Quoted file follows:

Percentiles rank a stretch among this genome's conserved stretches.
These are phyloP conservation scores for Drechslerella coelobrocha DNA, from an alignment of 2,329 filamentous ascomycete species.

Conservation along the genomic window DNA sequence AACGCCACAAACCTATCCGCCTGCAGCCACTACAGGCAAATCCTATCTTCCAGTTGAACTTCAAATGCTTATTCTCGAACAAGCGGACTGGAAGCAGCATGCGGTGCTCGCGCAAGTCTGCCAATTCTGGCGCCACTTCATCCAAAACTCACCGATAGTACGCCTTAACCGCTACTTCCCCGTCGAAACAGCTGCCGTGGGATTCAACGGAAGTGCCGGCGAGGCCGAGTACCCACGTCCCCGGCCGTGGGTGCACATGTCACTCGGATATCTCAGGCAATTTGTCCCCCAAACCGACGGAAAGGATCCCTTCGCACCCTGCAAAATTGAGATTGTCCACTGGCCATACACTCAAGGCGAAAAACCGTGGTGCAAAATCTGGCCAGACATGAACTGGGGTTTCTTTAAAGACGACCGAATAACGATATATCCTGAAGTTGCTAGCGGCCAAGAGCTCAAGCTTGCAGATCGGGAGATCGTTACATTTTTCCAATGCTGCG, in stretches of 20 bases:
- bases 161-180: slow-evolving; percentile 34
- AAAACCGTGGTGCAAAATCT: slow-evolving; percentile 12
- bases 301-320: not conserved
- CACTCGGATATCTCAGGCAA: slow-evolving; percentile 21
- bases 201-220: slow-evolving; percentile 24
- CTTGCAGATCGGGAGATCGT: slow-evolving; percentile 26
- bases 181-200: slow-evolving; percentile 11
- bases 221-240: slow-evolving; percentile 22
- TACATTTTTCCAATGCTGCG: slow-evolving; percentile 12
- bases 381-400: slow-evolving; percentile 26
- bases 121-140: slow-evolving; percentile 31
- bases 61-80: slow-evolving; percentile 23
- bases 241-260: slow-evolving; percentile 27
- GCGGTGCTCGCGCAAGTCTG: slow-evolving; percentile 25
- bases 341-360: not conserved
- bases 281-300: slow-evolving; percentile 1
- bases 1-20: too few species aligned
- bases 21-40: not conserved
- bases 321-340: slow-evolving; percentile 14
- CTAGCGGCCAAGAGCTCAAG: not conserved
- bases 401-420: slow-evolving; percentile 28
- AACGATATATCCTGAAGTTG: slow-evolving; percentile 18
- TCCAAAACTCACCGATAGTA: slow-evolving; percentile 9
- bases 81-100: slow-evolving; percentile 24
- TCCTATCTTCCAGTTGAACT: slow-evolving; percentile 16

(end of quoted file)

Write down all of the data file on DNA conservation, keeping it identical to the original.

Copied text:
Percentiles rank a stretch among this genome's conserved stretches.
These are phyloP conservation scores for Drechslerella coelobrocha DNA, from an alignment of 2,329 filamentous ascomycete species.

Conservation along the genomic window DNA sequence AACGCCACAAACCTATCCGCCTGCAGCCACTACAGGCAAATCCTATCTTCCAGTTGAACTTCAAATGCTTATTCTCGAACAAGCGGACTGGAAGCAGCATGCGGTGCTCGCGCAAGTCTGCCAATTCTGGCGCCACTTCATCCAAAACTCACCGATAGTACGCCTTAACCGCTACTTCCCCGTCGAAACAGCTGCCGTGGGATTCAACGGAAGTGCCGGCGAGGCCGAGTACCCACGTCCCCGGCCGTGGGTGCACATGTCACTCGGATATCTCAGGCAATTTGTCCCCCAAACCGACGGAAAGGATCCCTTCGCACCCTGCAAAATTGAGATTGTCCACTGGCCATACACTCAAGGCGAAAAACCGTGGTGCAAAATCTGGCCAGACATGAACTGGGGTTTCTTTAAAGACGACCGAATAACGATATATCCTGAAGTTGCTAGCGGCCAAGAGCTCAAGCTTGCAGATCGGGAGATCGTTACATTTTTCCAATGCTGCG, in stretches of 20 bases:
- bases 161-180: slow-evolving; percentile 34
- AAAACCGTGGTGCAAAATCT: slow-evolving; percentile 12
- bases 301-320: not conserved
- CACTCGGATATCTCAGGCAA: slow-evolving; percentile 21
- bases 201-220: slow-evolving; percentile 24
- CTTGCAGATCGGGAGATCGT: slow-evolving; percentile 26
- bases 181-200: slow-evolving; percentile 11
- bases 221-240: slow-evolving; percentile 22
- TACATTTTTCCAATGCTGCG: slow-evolving; percentile 12
- bases 381-400: slow-evolving; percentile 26
- bases 121-140: slow-evolving; percentile 31
- bases 61-80: slow-evolving; percentile 23
- bases 241-260: slow-evolving; percentile 27
- GCGGTGCTCGCGCAAGTCTG: slow-evolving; percentile 25
- bases 341-360: not conserved
- bases 281-300: slow-evolving; percentile 1
- bases 1-20: too few species aligned
- bases 21-40: not conserved
- bases 321-340: slow-evolving; percentile 14
- CTAGCGGCCAAGAGCTCAAG: not conserved
- bases 401-420: slow-evolving; percentile 28
- AACGATATATCCTGAAGTTG: slow-evolving; percentile 18
- TCCAAAACTCACCGATAGTA: slow-evolving; percentile 9
- bases 81-100: slow-evolving; percentile 24
- TCCTATCTTCCAGTTGAACT: slow-evolving; percentile 16